<One of the responsibilities you have now is to visit your father for his own sake, not to mention yours. Routine is good, but only to a point. Sometimes it just makes things cloudier. If you’d visit more often, take him out now and then, it would go a long way toward helping him contextualize …

I sort of fogged over after that. I thought about ignoring him, but I couldn’t remember how phone snitching worked, if he’d see I left him on read even if I wasn’t using an iPhone.

I’m working rn. Roof caved in at home, staying with Mike. Long story. Need cash for a storage unit>

I guess he was just sitting at home, phone in hand, because my uncle responded immediately.

<Store your stuff here.

 It’s a lot>

 <We’ll see.

I considered his offer. It was an easy solution. Maybe even kind of an obvious one. But there was a reason it never even crossed my mind to ask.


I didn’t want to see my dad. I wanted to stick to my plan. But even as I went to pick up my next rider I knew it was a stupid idea. If I unloaded my stuff at my uncle’s I wouldn’t have to pay any storage fees, and I could take the van back tonight. With the way things were going lately, could I afford to ignore an easy solution? I had plenty of other hard roads I could take, any time that I wanted.

I dropped my second fare off at a duplex in Emerson Heights and closed out the app. Then I drove back over to Mike’s.

Two sets of eyes looked at mine when he opened the door. Mike’s niece was dangling off his neck, trying to peer past his shoulder before she slipped off.

“Hiiii Jonnnn,” his niece said, that way kids do when they want you to notice them.

“Holy shit, Lili! When’d you get so tall?”

She grinned and kicked her legs in the air, trying to clamber up on his back. Her heels dug in his ribs as she pushed herself higher. Mike winced but didn’t make any move to stop her.

“You in for the night?” Mike asked.

“I’m going to my uncle’s,” I said. “He says I can leave my stuff with him.”

“Your stuff from the garage?”

“Well, no,” I said. “He’s only got so much space, and I was thinking, you know, that stuff is already in storage, so …”

“Jon! Uncle Mike can carry all three of us with one arm.”

“That’s because Uncle Mike is strong.”

“Are you strong, Jon?” Lili asked.

“No,” I said. “I don’t eat my vegetables. Mike, you think you can go with me to U-Haul again?”

“I’ve got a shift at eight. You gotta be back before that.”

“For sure,” I said. “Maybe I’ll go, too. Keep you company.”

“Yeah. I need more of that.”

Byeeee Jonnnn!” Lili said, as Uncle Mike closed the door.


My dad’s brother lives on the west side of the city, not too far from the Speedway. “Walking distance,” he says, but when me and my cousin did it as kids it took us nearly an hour, and that’s if we didn’t stop at McDonald’s. But I guess he’s not technically wrong.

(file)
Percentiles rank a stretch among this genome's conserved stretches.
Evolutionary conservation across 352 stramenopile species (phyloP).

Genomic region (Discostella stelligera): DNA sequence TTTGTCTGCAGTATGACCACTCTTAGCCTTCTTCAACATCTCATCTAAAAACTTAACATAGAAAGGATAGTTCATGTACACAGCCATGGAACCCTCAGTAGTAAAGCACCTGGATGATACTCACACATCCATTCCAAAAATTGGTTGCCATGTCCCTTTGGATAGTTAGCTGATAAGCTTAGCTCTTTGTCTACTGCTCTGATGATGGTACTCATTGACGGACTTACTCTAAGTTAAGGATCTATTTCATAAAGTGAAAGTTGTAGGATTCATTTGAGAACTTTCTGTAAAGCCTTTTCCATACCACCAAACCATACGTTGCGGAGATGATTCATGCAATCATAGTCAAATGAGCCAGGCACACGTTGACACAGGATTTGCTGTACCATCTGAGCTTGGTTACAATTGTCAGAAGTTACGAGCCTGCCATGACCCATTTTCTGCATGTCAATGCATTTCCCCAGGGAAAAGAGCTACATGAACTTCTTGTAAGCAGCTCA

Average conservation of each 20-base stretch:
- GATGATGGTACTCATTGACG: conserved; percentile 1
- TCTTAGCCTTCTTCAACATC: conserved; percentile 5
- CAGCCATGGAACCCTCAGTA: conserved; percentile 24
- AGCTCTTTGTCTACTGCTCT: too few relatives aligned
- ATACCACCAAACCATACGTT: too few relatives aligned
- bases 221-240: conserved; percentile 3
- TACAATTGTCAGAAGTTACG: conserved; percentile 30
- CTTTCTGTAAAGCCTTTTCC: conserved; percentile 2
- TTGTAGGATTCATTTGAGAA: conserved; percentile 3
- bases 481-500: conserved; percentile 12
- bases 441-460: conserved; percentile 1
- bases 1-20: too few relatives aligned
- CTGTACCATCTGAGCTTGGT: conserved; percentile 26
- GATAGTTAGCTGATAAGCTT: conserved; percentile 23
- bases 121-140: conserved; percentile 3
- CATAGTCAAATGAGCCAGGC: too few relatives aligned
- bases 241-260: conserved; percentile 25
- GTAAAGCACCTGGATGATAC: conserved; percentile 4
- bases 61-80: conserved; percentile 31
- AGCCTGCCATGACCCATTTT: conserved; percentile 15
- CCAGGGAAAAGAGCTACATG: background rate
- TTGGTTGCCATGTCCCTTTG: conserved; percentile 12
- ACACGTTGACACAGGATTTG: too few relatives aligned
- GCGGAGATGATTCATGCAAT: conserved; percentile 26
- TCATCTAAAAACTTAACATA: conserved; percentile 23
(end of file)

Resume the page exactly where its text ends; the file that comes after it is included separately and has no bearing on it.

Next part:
Until Dad moved in, Uncle Denny lived alone in a white one-story shotgun built sometime in the 40s. The front yard is tiny, barely enough to grow grass, but there’s a little space in the back for a sweet gum tree and the silver maple he always complains about but never cuts down. There’s always tree shit back there, gumballs and helicopters, fallen branches and leaves, and with the overgrown hedges and the moss on the siding the house can look pretty junky. But what am I going to say about it? He takes care of my dad, and I can’t.

I parked the van on the street and got out. The first thing I noticed were the tire tracks that ran across the front lawn and toward a new hole in the siding. Uncle Denny had covered most of the spot with a big sheet of pressboard, and there was another one over the window. I rang the bell.

“Somebody drove into your house?”

“Your father.”

“My father?” There wasn’t a worse answer. “The fuck? Is he okay? Why the fuck is he driving?”

Uncle Denny raised his hands and smiled like this was a big misunderstanding, like I should agree that dads will be dads! and just leave it at that. I couldn’t even think straight. If Dad wasn’t safe here, where the hell would we put him? We couldn’t afford full-time care and I couldn’t help him. Denny must have read my mind because he kept on smiling and said, in low tones, “It’s going to be fine. Your Dad just forgot not to drive. It won’t happen again.”

“Where is he?”

“Outside,” Uncle Denny said. “Cleaning up the back yard.”

We went straight through the house and out the back door. Dad was there like Denny said, apparently still alive, so I calmed down a little. He had his back to us as he inspected the ground, a gray bucket in hand. Now and then he stopped to pick something up and toss it into the pail, then he’d resume his inspection.

“Hey Brad! You got a visitor!”

Dad turned to see who was calling. He didn’t forget things. His dementia wasn’t like Alzheimer’s. He was losing something else. Language and processes and linear time. Events happened to him now for no discernible reason, and never one after the next. Causes and effects were now just isolated incidents, as unfathomable and mysterious as an act of god. That included his son coming by for a visit.